A snapshot of luxury condominiums and their ownership and occupancy trends offers a preliminary peek at the challenges posed by Seattle’s luxury boom.
Recent years have seen a tremendous amount of scholarship and commentary on the growth of inequality in the United States and what can be done about it. Lots of energy has been focused on public policies that “raise the floor,” or directly help out those at the bottom, by doing things like boosting the minimum wage or taxing high-earners and investing the proceeds in ways that help the public good.
Part of the inequality problem, however, is that trillions of dollars are being shifted off the ledger, hidden from measurement and taxation. Some of this “hidden wealth of nations,” as Gabriel Zucman calls it, is kept in offshore tax havens like the Cayman Islands and Panama that function as secrecy jurisdictions with minimal transparency or reporting requirements.
Trillions more has been hidden in trusts and other complex financial arrangements available only to the very wealthy. New research suggests that households in the top 0.01 percent, those with wealth over $40 million, evade 25 to 30 percent of person income and wealth taxes—about 10 times more than the general population.
This process is aided and abetted by professional wealth managers who facilitate and lubricate the process of hiding wealth. Many of them work in private family offices that serve wealthy families. These are not mom-and-pop financial planners who help protect families from running out of money. We’re talking about the well-compensated professionals that serve the richest one-tenth of one percent of Americans.
To better understand the work of these wealth managers, and their effect on economic inequality, I spoke with sociologist Brooke Harrington, a professor at the Copenhagen Business School in Denmark, and the author of a new book, Capital Without Borders: Wealth Management and the One Percent. Harrington spent several years being trained as a wealth manager in order to gain firsthand insight into the the secretive world of this discreet profession.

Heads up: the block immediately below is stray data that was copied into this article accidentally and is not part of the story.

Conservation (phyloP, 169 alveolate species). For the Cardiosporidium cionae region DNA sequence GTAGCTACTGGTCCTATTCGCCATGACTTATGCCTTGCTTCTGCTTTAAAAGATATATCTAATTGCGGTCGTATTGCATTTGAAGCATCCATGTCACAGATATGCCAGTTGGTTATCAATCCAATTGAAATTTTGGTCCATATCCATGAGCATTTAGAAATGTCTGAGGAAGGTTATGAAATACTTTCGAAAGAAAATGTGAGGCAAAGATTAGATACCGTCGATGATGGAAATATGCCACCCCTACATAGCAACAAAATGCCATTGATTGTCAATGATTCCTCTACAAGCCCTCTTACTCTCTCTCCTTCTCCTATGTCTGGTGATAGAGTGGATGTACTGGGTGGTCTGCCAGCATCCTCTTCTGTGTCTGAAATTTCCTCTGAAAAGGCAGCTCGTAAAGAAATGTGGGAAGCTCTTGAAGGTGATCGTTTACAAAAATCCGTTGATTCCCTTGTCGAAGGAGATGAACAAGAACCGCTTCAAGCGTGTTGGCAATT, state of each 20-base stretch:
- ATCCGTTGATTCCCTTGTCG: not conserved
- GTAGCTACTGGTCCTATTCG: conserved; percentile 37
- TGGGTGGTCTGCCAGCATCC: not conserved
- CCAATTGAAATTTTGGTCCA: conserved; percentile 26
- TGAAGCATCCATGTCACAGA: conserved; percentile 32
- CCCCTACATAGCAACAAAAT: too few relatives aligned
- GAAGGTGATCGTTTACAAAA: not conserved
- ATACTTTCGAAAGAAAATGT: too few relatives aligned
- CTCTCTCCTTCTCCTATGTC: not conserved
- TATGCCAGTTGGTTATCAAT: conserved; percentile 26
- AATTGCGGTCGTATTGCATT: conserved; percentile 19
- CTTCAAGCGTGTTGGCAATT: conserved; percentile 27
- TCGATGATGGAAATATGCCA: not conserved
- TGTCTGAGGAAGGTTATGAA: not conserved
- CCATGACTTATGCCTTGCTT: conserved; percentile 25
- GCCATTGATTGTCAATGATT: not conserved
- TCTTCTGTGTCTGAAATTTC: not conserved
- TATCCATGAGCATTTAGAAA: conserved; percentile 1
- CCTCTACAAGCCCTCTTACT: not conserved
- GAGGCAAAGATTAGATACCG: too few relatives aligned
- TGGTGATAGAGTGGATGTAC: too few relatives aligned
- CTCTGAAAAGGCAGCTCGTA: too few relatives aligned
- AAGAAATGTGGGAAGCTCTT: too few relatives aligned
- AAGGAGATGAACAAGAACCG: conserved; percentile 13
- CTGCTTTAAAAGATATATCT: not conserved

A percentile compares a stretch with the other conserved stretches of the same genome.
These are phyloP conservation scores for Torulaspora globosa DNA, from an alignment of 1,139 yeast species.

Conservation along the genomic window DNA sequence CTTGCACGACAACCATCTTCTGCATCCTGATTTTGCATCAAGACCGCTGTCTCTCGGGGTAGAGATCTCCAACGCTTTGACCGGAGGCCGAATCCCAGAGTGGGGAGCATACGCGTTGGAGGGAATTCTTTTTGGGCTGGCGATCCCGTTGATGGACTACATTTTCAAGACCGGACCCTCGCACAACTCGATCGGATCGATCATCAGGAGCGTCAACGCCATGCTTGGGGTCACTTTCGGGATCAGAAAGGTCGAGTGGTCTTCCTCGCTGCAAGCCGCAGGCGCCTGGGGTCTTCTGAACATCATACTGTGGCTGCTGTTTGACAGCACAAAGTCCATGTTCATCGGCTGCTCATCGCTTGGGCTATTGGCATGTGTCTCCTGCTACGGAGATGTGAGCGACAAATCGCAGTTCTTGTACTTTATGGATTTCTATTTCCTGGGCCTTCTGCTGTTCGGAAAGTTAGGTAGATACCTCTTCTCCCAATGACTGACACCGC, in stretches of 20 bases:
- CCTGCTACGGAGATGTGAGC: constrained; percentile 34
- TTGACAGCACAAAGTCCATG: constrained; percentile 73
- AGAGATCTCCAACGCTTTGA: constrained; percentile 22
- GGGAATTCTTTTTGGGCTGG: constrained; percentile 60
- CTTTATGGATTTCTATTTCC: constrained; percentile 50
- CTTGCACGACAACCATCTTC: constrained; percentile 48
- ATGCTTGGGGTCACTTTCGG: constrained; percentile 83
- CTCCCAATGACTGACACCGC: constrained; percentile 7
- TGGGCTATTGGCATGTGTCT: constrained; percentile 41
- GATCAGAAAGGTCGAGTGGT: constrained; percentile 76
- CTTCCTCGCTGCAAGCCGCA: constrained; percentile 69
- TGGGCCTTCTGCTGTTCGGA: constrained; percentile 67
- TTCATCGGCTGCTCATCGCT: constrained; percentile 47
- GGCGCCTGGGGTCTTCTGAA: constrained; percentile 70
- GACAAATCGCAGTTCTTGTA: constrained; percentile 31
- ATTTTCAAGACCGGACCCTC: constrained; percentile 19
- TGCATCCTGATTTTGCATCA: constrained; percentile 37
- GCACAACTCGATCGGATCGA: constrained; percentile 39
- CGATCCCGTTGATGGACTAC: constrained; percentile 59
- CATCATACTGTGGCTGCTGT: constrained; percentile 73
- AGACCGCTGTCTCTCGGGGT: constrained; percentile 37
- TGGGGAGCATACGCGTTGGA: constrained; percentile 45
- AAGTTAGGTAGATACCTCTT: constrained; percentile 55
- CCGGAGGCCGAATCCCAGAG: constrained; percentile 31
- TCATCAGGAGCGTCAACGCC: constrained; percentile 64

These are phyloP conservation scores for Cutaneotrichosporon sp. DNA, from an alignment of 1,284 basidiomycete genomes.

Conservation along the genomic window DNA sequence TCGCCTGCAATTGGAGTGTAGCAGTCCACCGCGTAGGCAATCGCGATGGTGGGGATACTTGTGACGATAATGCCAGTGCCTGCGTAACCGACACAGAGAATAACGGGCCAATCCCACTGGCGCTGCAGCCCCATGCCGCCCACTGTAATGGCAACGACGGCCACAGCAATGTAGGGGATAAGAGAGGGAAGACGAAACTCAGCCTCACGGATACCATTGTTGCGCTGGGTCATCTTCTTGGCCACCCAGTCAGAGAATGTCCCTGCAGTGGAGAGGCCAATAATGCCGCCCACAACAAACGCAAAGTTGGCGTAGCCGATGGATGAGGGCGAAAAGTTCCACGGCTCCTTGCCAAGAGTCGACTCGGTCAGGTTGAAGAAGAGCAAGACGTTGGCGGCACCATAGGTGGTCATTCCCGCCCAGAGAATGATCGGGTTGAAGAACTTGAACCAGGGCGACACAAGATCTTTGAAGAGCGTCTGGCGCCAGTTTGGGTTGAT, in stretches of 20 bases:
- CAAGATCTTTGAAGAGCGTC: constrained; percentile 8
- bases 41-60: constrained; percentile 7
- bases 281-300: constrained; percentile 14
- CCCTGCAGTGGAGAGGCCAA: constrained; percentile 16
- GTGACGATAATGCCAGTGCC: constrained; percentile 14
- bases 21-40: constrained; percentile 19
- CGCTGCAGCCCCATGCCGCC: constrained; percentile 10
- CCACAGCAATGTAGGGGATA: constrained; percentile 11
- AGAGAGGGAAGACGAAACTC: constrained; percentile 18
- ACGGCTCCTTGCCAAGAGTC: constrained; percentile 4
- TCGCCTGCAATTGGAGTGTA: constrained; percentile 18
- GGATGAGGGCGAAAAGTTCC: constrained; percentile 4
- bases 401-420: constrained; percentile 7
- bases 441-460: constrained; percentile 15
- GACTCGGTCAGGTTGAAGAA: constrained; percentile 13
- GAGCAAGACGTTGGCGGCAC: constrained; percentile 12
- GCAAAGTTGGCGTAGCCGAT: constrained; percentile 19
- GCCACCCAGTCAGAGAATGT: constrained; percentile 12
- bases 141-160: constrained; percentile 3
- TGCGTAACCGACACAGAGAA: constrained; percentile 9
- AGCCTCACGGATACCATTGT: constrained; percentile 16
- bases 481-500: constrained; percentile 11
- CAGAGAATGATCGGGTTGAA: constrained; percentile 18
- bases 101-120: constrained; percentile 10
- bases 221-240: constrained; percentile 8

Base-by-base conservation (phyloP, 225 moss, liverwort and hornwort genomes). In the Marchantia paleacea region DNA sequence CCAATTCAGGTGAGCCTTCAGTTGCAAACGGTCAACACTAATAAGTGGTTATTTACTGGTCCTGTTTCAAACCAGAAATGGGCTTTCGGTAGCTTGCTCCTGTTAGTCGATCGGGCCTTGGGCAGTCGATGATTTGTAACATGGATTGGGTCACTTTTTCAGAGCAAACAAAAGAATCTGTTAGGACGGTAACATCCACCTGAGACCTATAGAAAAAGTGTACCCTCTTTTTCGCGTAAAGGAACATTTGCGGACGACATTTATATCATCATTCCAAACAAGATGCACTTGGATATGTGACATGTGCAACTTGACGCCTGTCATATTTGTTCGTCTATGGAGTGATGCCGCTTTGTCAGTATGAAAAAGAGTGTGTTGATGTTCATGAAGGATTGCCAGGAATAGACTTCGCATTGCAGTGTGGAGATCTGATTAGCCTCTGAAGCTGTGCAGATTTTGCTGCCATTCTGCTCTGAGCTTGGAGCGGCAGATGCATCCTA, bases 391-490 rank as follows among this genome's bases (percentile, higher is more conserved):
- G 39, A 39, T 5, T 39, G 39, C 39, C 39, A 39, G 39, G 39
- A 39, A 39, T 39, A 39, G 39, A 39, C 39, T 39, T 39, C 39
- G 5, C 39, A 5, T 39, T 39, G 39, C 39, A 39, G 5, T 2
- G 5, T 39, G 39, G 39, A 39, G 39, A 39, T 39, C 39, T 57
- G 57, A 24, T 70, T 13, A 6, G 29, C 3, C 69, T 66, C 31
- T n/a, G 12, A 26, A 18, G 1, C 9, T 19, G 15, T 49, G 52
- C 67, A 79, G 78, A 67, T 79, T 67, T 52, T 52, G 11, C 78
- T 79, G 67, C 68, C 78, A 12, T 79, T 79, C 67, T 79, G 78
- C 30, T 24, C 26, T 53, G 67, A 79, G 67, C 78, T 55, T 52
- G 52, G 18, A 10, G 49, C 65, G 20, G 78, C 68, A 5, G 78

By obtaining professional certification through the Society of Trust and Estate Practitioners (STEP), Harrington built relationships, trust, and access with 65 wealth advisors around the world. To conduct interviews, she traveled to 18 countries, including notorious offshore tax havens like the Cook and Seychelles islands.
Chuck Collins: Why should we care about the role of wealth managers?
Brooke Harrington: One driver of inequality—economically, politically, and legally—is that so many wealthy people avoid taxation. In the United States, there are billions a year that could be invested in building roads, schools, and infrastructure. This level of tax avoidance wouldn’t be possible without wealth managers.
For as long as there have been taxes, going back to the early Greeks and Romans, there have been well-to-do people who haven’t wanted to pay their fair share and who deploy a variety of strategies to achieve that. As the stakes got higher, a whole professional class of people emerged to accomplish this goal.
If wealth managers disappeared from the face of the earth, there would still be tax evasion. But it couldn’t happen on the grand scale that we are seeing today without expert intervention.
Read the full interview at The Nation.
Chuck Collins is the coordinator of the Hidden Wealth Project at the Institute for Policy Studies. He is co-editor of Inequality.org and the author of Born on Third Base: A One Percenter Makes the Case for Tackling Inequality, Bringing Wealth Home, and Committing to the Common Good.